Ashura:The day that is marked across the whole world
– The Day of Ashura- the anniversary of the Battle of Karbala, when the 3rd Shia Imam, Hussein ibn Ali, a grandson of Prophet Muhammad, was martyred by the forces of Ubayd Allah ibn Ziyad - is marked across the world.
The Battle of Karbala or Battle of 'Ashura in which Imam Hussain fought against an army from Kufa on Muharram 10, 61/October 10, 680 who were mercenary soldiers of Yazid b. Mu'awiya, the second Umayyad caliph. Imam Hussein sacrificed all he had, including his family, to teach a lesson to the whole world: Whatever it takes, never accept something that is not right.
The Battle of Karbala is the most sorrowful incident in the history of Islam, especially for the Shiites. Hence they hold huge mourning ceremonies every year during the first (10) days of Muharram.
For Shia Muslims, Ashura is a solemn day of mourning the martyrdom of Hussein at Karbala in modern-day Iraq. It is marked by holding mourning rituals and passion plays re-enacting the martyrdom. Shia men and women dress in black also parade through the streets slapping their chests and chanting.
Muharram mourning ceremonies are one of the most important rituals and customs in Shia culture. Every year, Shias in every part of the world hold for the martyrdom of Imam Hussain (AS). Each country marks it in a different way according to its culture.
Muharram in Turkey:
Shias in Turkey wear black clothes from the first day of Muharram to the day of Ashura. In some areas of Turkey, Muslims wear white shirts over their black clothes.
They gather early in the morning and perform a show that is an allegory of the battle of Karbala. This show is a kind of street theater but with a historical and religious background.
They also give free food to the people.
Muharram in the UK:
Every year, Muslims living in the United Kingdom hold a glorious mourning ceremony on the Day of Ashura.
Since the Muslims from different countries such as Iran, Afghanistan, India, etc. are living in this country, they set up mourning groups on the day of Ashura, perform prayers, and reread what happened in the battle of Karbala.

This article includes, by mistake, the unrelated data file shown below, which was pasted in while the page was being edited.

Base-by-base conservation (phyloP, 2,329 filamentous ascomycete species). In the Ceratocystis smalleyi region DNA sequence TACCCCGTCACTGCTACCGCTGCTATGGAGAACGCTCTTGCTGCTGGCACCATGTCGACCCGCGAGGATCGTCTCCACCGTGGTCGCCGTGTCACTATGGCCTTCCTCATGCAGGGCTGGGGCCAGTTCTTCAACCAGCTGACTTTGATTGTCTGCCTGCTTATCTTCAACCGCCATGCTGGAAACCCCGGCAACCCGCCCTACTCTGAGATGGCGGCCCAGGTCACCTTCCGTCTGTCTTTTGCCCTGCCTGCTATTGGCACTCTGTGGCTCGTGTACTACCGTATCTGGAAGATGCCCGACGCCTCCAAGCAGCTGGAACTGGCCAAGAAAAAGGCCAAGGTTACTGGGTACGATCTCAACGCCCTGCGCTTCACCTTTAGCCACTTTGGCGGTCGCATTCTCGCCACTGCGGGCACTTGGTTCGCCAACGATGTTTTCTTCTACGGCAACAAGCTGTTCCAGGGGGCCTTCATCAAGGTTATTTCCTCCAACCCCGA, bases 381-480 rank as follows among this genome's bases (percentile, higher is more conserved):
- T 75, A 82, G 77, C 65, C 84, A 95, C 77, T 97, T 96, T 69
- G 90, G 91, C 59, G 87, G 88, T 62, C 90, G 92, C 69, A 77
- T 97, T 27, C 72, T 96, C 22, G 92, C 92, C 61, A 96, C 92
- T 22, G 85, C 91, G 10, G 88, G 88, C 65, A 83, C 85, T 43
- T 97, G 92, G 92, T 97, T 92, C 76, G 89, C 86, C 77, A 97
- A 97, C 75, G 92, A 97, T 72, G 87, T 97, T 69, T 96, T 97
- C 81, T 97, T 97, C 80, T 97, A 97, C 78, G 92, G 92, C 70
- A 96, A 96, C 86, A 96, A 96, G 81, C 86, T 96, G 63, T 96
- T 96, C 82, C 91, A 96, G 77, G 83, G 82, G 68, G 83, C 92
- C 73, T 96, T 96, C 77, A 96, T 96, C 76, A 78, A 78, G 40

Muharram in Switzerland and Denmark:
Muslims in these countries every year hold mourning Jalooses during the month of Muharram.
The footage shows the mourning ceremony held on the 10th Muharram in Copenhagen Denmark in 2013.
Muharram in Tunesia:
Tunesian Shias during the month of Muharram refuse to eat fancy food.
Visiting the graves of their dead beloved ones and praying for them is another Muharram ritual in this country.
Muharram in the United States:
Just as in many other countries, the Muslims in the US hold mourning ceremonies and Jalooses to Mark Imam Hussain's sacrifices in the Karbala battle.
The closest Sunday to Ashura is named 'Hussain Day' in New York. The Manhattan Muslims also welcome foreign passers-by, for whom the rituals might be new, with red roses and letters describing the story of Karbala.
Muharram in Canada:
There are many Shiite groups living in different cities of Canada, each of which has special customs in holding religious occasions. Of course, in the month of Muharram, they organize a ceremony in a public way and in a joint manner, in which different nationalities participate. The joint mourning gatherings held in Canada are speech gatherings.
These speech gatherings try to focus more on the scientific and historical aspects of Ashura so that people can learn lessons from what Imam Hussein did.
Muslims of Canada also introduce Imam Hussein (AS) to others by installing posters in the public.
Muharram in Bahrain:
In Bahrain, the entire religious centers go black on the occasion of the arrival of the month of Muharram and black flags can be seen anywhere.
They hold mourning ceremonies, especially from the 7th to the 10th of Muharram, and also perform shows to simulate the battle of Karbala.
Offering free food to the public is another Muharram tradition there.
Muslims from across the world also do Karbala pilgrimages to visit the holy shrine of Imam Hussein (as) and the holy land of Karbala.
Ashura is an event that is significantly unique in the history of Islam, even the history of humanity. What Imam Hussein did in Karbala teaches high human values and is an inspiration for free and God-seeking people until the end of history.
Honoring the event of Ashura by people all over the world, even non-Muslims is honoring humanity, courage, and honesty.